If your child does not have a sibling, one way to teach them about expressing their feelings could be through puppet play. Using a puppet to talk about feelings can help children to make connections and understand that it is alright for people to feel different emotions. You can make use of different puppet characters to guide children to respond and express themselves. By facilitating the play through asking open-ended questions, you can draw responses from your child and simultaneously have a good time understanding your child’s personality and preferences!
An infant was displaying his happy emotions to his educarer.
Saturday – Get Creative & Hone Aesthetic Expression
Solely absorbing information is half the learning process; the other is through expressing creativity and ideas. Getting children to express themselves creatively and hone their aesthetic sense helps stimulate the right brain. More often than not, a child’s masterpiece is a creation out of their imagination. There is no right or wrong in art.
Consider building a creative corner where art materials are within easy reach of your child. Gather reusable materials in the corner and let it be an area where he/she can revisit. Make the space comfortable by ensuring furniture are at the right height so your child can easily organise and utilise the materials. Kickstart the art workshop by discussing the project ideas with your child and deciding on the scale and scope of the project! Remember to display their creations to boost their confidence and esteem!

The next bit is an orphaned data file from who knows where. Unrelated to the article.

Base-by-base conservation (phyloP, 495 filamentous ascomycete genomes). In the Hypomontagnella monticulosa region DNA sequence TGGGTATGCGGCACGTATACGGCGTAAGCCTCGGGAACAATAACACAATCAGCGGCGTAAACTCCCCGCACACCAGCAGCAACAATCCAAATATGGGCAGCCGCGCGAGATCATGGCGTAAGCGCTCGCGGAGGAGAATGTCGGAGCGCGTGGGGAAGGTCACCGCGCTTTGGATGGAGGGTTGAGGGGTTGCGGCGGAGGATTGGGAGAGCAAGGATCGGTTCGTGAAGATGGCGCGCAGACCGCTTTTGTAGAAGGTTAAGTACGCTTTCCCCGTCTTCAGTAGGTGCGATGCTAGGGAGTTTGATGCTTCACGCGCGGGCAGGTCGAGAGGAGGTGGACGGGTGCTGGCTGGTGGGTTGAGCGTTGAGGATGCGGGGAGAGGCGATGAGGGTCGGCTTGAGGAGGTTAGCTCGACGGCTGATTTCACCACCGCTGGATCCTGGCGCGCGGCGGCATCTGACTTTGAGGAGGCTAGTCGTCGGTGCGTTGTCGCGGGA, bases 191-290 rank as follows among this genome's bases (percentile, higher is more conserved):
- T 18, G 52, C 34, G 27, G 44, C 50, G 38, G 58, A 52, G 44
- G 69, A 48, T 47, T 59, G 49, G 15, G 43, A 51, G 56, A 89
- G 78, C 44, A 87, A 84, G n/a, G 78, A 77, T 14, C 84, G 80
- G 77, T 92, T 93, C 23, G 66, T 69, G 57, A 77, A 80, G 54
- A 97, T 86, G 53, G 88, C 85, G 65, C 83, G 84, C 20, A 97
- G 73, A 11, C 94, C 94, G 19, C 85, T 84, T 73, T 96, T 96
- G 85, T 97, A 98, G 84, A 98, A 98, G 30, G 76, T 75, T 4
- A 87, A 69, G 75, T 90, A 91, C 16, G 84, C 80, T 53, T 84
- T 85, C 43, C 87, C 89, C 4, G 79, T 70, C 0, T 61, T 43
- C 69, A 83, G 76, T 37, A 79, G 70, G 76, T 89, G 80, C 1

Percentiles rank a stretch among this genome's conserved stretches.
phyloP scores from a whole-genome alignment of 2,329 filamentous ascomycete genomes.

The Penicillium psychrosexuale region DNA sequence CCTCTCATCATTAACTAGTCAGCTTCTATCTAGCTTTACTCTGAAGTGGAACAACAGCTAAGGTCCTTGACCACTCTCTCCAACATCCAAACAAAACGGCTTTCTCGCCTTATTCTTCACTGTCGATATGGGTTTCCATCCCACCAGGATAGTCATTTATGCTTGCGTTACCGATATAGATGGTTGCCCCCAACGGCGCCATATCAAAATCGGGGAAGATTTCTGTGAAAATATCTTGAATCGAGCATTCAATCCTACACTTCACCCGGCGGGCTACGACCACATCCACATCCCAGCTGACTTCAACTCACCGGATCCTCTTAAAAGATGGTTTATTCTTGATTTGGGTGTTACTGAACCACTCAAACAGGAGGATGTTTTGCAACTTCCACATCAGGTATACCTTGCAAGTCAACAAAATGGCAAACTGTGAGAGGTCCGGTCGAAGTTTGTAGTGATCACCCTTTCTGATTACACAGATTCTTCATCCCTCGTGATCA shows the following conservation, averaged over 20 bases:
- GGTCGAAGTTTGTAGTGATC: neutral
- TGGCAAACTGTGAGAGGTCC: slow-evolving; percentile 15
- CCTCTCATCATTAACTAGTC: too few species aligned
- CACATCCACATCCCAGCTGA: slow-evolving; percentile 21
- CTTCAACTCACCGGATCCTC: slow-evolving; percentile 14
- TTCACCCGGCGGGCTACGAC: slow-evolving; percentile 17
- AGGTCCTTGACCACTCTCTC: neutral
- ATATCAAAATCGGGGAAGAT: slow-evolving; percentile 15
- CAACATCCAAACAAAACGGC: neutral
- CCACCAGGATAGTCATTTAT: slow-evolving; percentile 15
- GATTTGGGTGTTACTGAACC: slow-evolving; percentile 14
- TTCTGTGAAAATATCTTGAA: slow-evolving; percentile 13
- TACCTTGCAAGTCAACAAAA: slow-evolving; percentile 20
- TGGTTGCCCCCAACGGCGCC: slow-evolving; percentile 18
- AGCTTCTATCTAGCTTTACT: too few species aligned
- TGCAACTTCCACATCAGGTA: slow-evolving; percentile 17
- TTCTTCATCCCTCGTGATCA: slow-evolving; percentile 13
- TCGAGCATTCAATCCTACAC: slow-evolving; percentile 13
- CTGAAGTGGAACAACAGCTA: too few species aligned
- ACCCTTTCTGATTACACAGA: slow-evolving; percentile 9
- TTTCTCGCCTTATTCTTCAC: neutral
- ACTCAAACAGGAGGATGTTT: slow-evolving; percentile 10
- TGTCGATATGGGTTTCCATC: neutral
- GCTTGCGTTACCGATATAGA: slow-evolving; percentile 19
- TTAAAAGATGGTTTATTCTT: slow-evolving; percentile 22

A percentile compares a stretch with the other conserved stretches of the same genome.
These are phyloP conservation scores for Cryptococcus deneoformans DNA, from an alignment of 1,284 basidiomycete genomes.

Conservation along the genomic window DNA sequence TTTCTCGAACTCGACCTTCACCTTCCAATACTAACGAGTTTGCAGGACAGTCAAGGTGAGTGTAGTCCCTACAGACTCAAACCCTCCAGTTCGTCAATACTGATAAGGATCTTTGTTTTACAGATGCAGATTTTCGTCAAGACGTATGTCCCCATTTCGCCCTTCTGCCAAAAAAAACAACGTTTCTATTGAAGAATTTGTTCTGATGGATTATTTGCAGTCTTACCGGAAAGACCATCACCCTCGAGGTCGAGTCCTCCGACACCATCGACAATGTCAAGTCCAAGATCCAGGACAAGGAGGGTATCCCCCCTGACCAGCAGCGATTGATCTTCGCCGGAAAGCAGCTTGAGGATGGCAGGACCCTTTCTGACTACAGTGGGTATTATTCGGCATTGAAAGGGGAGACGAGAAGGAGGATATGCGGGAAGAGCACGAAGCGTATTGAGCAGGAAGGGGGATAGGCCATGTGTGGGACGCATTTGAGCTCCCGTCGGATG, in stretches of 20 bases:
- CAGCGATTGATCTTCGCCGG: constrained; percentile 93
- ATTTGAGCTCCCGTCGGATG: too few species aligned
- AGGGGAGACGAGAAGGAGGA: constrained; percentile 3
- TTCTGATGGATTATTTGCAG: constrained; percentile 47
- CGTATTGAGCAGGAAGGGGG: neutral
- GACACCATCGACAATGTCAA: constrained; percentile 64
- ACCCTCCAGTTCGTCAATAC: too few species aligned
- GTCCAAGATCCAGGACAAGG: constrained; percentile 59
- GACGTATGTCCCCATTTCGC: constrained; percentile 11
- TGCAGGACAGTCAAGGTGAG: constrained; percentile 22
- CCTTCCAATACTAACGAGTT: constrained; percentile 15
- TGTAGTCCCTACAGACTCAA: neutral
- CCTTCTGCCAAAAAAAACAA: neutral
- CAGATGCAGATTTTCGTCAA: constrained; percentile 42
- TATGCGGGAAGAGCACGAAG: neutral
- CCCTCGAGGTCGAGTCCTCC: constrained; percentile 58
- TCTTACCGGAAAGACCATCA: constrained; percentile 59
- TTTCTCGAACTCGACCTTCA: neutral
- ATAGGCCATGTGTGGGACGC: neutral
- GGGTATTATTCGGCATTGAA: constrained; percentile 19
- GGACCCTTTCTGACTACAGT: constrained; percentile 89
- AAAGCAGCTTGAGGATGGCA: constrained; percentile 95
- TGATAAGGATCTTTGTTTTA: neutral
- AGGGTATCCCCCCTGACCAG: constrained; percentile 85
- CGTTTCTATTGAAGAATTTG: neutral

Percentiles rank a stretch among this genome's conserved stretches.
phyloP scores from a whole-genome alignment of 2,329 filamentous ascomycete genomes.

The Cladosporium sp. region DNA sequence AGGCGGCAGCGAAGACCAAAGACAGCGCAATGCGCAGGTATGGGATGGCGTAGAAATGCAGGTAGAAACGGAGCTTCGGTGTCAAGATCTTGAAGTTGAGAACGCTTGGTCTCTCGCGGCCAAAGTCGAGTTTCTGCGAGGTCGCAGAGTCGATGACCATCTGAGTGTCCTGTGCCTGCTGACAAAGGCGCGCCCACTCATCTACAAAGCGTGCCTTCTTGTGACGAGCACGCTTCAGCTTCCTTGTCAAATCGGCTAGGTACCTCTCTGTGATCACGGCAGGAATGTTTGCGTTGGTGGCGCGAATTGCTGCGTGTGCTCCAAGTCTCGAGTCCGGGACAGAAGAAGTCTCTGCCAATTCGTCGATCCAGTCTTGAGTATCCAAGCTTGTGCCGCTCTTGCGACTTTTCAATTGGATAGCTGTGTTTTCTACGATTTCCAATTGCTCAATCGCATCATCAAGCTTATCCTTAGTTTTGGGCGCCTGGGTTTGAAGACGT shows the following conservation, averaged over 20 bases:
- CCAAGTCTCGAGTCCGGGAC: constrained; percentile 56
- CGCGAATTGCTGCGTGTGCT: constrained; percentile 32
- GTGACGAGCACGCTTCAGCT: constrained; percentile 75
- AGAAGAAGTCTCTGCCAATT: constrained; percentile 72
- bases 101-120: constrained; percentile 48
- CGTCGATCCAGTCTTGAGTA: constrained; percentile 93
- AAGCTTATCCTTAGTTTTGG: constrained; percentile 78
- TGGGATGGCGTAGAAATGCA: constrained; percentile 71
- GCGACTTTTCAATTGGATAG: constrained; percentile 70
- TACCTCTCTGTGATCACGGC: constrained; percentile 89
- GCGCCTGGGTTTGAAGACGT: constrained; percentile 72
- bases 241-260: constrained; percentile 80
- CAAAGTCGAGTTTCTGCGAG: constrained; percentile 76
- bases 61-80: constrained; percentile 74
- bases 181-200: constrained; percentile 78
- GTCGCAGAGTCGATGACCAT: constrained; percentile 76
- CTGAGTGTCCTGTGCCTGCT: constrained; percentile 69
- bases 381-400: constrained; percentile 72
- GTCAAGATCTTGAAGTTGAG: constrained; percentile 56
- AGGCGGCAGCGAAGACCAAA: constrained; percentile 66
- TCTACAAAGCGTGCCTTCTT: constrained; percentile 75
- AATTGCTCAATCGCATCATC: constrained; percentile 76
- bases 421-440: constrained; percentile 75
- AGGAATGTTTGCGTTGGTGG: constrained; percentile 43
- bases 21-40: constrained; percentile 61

Step-by-step through simple shapes, a child creates artwork from imagination.
Sunday – Let Your Child Decide
Directing for six days a week can be exhausting, so why not have your child lead for a day? Just relax and enjoy the day by listening to your child as he/she identifies his own interest. Seize the day to recognize and celebrate your child’s interest or strength.
You might learn that your child is interested in activities like cooking, baking, making a movie, or simply drawing. Never belittle their interests as they could turn into hobbies and later passions in life! It could build their confidence in pursuing their aspirations.
Gradually, parents can plan for progressions in the activities and level up the tasks steadily, at the same time making sure the activities and process are enjoyable for your young ones.